Lydia Jacoby is used to quizzical looks and puzzled curiosity. You’re from Alaska, and you swim?
Yes, yes she does. And she is now an Olympic gold medalist in the women’s 100-m breastroke. When most of the world was focused on one of the most contentious rivalries in the pool in recent Olympic cycles—the one between Jacoby’s teammate Lilly King and Russia’s Yuliya Efimova—Jacoby slipped in and bested them both for gold in her debut Olympic finals appearance on Tuesday. King earned bronze behind South Africa’s Tatjana Schoenmaker.
King led the race through the first half, but Jacoby made up the difference in the final 50 m, after clocking a final split of 34.21 to King’s 34.83 and Schoenmaker’s 34.81. The three women qualified for the final with the three fastest times, but Jacoby was the only one to shave time off her semifinal race to touch the wall first.
Jacoby’s win marks the first individual gold for the U.S. female swimmers in Tokyo, in what for Team USA has been a disappointing four days of competition—with favorites falling short of expectations. Earlier in the same session, Regan Smith, who set an Olympic record in qualifying with the fastest time in the 100-m backstroke, couldn’t keep up that pace and earned bronze, while Ryan Murphy, gold medalist from Rio in the 100-m backstroke, wasn’t able to defend his title and finished third despite holding both the world and Olympic records in that race. The day before, Katie Ledecky missed Olympic gold for the first time ever in an individual race; she was bested by Ariarne Titmus of Australia.
Jacoby, 17, was only 12 when she watched King win gold at the 2016 Rio Olympics. “Lilly is a huge role model for me,” she told reporters after her win. “I watched her swim in Rio so it’s incredible to swim next to her and do this together.” Jacoby’s parents started her at the local swim club when she was six, as a safety precaution since they lived in a maritime community and were often on sailboats. For a 17-year-old, Jacoby sounded like a veteran when talking about the pressure of swimming at the Olympics. “You just have to remember at the end of the day it is just another meet,” she said after making the final. “You just have to remember to keep your head on your shoulders and not get too carried away with the idea that you’re at the Olympics.”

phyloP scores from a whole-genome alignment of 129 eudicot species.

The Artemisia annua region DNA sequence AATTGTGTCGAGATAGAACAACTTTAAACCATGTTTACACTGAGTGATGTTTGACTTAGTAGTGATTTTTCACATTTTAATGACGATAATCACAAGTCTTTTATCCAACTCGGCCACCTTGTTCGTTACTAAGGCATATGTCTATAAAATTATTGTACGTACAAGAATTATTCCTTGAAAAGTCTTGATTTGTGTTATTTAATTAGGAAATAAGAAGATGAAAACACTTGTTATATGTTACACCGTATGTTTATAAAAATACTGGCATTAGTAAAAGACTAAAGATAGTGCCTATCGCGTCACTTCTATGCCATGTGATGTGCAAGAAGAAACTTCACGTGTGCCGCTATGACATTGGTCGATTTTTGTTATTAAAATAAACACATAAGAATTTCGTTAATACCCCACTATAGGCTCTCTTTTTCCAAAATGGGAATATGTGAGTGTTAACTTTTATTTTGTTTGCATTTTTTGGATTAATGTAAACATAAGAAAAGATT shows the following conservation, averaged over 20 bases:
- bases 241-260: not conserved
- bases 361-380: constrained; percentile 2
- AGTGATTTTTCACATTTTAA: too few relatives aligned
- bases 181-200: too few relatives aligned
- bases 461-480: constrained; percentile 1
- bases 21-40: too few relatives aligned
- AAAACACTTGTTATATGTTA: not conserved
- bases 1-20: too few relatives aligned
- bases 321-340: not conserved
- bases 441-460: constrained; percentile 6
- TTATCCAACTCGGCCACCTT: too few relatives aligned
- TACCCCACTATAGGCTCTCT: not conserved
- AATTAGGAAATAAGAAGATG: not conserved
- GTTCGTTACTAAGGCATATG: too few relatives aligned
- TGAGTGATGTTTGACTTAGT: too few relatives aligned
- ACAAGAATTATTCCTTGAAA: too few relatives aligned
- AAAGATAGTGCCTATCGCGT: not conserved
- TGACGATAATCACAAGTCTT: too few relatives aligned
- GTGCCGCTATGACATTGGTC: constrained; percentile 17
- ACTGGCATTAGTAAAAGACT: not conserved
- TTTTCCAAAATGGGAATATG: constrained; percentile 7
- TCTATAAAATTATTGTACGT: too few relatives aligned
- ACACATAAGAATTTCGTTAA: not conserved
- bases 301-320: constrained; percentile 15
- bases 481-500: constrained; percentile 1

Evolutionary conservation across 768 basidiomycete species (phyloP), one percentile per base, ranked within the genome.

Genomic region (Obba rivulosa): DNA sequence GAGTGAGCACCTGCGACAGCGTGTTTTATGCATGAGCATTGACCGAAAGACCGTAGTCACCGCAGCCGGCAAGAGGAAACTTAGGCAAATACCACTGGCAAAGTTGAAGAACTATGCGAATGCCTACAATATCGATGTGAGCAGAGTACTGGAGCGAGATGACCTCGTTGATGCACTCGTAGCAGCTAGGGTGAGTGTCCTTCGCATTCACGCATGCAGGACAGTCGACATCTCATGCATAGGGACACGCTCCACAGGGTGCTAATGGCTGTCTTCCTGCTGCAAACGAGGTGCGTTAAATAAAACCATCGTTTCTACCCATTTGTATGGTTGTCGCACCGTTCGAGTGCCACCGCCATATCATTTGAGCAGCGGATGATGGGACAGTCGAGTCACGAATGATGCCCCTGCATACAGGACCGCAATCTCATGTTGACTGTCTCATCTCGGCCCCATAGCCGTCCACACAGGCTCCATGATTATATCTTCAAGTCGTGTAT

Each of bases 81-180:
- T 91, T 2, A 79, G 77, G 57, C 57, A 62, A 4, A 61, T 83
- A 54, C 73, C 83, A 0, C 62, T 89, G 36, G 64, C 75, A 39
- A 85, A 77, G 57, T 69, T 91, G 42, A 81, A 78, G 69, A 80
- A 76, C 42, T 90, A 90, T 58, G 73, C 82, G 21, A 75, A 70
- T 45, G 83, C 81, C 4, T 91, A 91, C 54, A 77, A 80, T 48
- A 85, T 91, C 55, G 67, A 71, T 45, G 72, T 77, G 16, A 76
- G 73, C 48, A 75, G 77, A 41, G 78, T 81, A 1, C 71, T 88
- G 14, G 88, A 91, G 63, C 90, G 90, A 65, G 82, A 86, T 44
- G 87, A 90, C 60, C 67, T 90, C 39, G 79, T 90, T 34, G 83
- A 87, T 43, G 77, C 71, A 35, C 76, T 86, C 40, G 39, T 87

Jacoby certainly did that, even if she couldn’t do it with her family in the stands. In fact, had it not been for COVID-19, Jacoby herself had planned on being a spectator with her parents in Tokyo, as just another Olympic fan. “A year ago I didn’t have a real shot at making the team, so my family and I had tickets for Tokyo and we were going to come to watch,” she told reporters. Her parents, Richard and Leslie, self-described “boat people” who ran sightseeing and tour trips from Seward, moved with Lydia to Anchorage last year when COVID-19 restrictions eased up since pools there opened before the only one in Seward did. Jacoby said she and her family stayed in an apartment of a fellow swim team member for a few months until the pool in Seward reopened.
Jacoby plans to return to Seward, where she’ll not only get a hero’s welcome but where she has another important task to complete—graduating with her high school class next spring.
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